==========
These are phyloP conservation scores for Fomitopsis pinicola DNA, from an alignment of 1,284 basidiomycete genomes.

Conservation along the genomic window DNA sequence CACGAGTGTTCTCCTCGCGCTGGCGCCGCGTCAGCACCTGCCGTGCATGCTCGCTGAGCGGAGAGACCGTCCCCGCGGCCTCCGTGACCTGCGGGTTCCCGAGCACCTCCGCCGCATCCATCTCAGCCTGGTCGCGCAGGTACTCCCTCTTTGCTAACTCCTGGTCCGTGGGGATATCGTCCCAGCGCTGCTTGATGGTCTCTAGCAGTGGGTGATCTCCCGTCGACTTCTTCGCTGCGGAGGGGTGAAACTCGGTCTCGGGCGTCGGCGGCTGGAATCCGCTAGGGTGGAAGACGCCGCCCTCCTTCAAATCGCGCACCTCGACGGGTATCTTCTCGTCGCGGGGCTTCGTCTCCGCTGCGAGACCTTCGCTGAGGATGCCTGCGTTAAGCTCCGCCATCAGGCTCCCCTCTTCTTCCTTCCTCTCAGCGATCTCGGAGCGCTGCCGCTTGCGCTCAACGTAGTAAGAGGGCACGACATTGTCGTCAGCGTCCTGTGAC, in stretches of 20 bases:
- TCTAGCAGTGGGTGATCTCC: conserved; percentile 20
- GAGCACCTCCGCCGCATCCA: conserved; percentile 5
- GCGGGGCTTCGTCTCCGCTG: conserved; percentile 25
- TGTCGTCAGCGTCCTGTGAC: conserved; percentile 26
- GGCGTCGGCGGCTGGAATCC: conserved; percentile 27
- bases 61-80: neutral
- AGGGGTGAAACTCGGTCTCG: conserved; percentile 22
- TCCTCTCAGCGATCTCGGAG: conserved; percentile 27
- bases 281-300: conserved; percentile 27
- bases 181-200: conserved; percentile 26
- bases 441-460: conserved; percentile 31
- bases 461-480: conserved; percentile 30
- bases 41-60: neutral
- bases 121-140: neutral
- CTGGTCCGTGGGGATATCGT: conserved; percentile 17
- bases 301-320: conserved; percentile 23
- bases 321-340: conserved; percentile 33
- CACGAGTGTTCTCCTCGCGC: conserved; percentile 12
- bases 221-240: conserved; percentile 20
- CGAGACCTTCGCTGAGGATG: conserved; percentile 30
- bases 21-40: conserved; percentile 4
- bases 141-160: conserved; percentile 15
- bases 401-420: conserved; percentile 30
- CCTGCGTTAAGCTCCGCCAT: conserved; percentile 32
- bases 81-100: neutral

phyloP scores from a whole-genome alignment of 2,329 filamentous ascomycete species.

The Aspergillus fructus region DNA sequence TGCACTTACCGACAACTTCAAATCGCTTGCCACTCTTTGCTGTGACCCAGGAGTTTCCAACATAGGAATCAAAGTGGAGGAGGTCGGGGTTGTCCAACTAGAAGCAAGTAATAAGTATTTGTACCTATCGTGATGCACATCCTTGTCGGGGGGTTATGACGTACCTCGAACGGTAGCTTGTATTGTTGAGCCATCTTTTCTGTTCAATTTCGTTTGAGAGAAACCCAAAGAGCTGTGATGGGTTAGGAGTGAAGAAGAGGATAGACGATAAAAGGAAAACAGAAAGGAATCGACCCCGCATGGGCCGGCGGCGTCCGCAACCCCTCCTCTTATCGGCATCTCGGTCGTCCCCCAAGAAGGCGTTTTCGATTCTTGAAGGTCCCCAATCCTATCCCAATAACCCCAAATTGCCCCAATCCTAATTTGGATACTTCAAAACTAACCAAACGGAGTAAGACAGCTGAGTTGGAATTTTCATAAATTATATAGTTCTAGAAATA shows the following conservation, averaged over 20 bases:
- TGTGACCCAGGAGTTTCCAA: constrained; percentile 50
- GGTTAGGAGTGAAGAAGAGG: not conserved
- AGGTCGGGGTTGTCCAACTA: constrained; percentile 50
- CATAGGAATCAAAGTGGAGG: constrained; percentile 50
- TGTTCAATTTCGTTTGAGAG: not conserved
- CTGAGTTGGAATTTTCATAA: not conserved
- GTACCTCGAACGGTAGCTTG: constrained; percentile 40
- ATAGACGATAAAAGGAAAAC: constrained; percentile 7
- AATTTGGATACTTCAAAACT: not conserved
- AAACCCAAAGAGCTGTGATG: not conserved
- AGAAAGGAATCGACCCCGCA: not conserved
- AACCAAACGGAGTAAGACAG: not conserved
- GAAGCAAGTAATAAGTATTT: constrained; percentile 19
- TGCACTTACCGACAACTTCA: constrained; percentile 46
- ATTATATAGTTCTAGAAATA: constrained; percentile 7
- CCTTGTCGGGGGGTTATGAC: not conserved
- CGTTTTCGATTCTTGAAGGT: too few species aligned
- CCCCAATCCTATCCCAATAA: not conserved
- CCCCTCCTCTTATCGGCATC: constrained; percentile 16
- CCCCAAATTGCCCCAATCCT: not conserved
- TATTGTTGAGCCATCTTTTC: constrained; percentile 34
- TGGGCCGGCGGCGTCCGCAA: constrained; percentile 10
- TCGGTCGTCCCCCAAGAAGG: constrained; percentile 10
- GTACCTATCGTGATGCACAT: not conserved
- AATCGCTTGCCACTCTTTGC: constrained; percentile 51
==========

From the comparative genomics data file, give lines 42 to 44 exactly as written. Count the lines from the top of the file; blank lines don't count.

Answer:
- GAAGCAAGTAATAAGTATTT: constrained; percentile 19
- TGCACTTACCGACAACTTCA: constrained; percentile 46
- ATTATATAGTTCTAGAAATA: constrained; percentile 7